Nigeria commits to implementing compulsory basic education

Muhammadu Buhari, Nigeria's president
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The Nigerian government has stated its commitment to ensuring that free and compulsory education is implemented for students in their first nine years of schooling.

This is in line with the Compulsory, Free Universal Basic Education Act of 2004 that mandates that the first six years of primary and the three years of Junior Secondary School education be free and compulsory.

President Muhammadu Buhari who disclosed this in his Democracy Day speech on Friday, also stated some of the government’s actions to support the education sector in recent times.

In his words, “Nigeria remains committed to expanding access to quality education to enhance the productivity of its citizens and would continue to pursue the enforcement of free and compulsory basic education for the first 9 years of schooling”.

“In pursuit of this, we have launched the Better Education Service Delivery for All in 17 states, established additional 6 Federal Science and Technical Colleges and currently executing a pro-active Teacher Training Plan with all states of the Federation.”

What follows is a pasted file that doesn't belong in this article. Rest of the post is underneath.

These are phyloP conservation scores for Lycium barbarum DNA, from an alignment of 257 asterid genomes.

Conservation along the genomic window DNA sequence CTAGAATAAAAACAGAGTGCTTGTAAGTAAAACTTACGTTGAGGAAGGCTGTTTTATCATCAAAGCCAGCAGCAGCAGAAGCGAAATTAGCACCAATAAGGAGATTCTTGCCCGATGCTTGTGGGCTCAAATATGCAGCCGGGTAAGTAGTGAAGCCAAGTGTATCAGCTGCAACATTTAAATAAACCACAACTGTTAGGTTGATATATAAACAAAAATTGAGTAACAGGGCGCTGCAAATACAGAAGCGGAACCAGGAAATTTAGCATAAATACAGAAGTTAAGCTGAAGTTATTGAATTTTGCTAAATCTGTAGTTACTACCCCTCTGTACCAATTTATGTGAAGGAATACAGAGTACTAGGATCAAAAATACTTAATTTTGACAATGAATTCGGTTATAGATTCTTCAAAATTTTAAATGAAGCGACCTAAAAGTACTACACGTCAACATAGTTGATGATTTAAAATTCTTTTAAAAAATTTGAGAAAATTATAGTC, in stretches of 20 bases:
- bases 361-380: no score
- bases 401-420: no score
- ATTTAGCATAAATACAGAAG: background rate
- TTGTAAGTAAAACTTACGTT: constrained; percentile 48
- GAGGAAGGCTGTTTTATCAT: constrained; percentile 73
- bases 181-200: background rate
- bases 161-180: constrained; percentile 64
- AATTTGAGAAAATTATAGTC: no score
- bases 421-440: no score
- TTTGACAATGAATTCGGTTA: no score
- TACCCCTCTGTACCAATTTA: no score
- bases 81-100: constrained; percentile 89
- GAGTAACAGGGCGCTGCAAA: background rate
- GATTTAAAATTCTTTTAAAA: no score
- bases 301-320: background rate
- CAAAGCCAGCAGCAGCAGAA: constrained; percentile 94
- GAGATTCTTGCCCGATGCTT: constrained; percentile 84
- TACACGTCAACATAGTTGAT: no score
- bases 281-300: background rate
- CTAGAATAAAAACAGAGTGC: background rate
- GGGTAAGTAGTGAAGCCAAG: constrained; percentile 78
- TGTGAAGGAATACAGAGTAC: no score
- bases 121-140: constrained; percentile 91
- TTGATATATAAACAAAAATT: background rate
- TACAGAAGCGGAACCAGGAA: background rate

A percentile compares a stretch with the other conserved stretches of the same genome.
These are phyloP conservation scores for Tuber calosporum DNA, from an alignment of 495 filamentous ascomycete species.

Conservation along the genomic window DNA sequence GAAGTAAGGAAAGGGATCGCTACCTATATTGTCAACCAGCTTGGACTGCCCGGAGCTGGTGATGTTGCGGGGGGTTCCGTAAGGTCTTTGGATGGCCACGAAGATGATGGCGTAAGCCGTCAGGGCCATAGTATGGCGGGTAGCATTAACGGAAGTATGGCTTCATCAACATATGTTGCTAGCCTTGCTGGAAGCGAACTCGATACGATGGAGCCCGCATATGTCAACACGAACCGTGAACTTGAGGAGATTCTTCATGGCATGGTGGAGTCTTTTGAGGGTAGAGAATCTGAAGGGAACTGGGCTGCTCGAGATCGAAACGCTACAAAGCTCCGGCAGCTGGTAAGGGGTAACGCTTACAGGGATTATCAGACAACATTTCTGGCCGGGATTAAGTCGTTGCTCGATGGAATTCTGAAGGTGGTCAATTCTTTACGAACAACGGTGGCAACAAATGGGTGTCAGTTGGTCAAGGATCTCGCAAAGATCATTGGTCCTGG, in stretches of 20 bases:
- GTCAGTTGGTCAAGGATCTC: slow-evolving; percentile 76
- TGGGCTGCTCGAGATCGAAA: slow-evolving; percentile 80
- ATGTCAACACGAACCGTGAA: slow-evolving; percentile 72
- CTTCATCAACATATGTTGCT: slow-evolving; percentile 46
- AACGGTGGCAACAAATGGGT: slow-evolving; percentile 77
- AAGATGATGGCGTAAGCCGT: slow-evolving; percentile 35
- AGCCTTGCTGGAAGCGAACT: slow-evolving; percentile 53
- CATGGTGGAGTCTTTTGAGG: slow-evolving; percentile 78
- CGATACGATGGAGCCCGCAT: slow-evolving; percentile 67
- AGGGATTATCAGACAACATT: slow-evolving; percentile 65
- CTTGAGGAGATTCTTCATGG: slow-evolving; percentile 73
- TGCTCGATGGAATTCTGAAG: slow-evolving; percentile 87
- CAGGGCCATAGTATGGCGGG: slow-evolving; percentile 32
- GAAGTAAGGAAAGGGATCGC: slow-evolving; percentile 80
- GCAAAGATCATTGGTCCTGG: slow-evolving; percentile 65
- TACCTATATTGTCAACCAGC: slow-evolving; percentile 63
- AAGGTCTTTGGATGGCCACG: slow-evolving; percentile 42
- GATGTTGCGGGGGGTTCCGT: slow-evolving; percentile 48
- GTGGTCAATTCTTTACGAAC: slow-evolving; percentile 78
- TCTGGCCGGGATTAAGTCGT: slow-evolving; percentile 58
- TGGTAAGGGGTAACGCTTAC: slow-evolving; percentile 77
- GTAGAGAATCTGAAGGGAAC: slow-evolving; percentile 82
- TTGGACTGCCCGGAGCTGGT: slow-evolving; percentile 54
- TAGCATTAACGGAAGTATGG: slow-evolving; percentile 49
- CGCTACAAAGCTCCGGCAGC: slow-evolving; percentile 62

“In our revision of the operations of specialized education funds and to implement reforms that would optimize their benefits to the sector, we have adopted a Public-Private Sector Partnership for provision of infrastructure and also collaborate with the private sector to create jobs.”

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Although not included in his speech, the Nigerian leader in his Children’s Day message in May disclosed that the sum of N212 billion had been expended on basic education, special education and aspects of teacher development through the Universal Basic Education Commission (UBEC). understands that by Nigerian laws, managing basic education is the responsibility of state and local government authorities while the federal government only intervenes with counterpart funding through UBEC.

Buhari also talked about efforts in the implementation of the school feeding programme even though he was not specific about the number of beneficiaries and others details related to it in the heat of the COVID-19 pandemic.

“Under the National Home-Grown School Feeding Programme, over 9,963,729 children are being fed to keep them in school and improve their nutritional status.”

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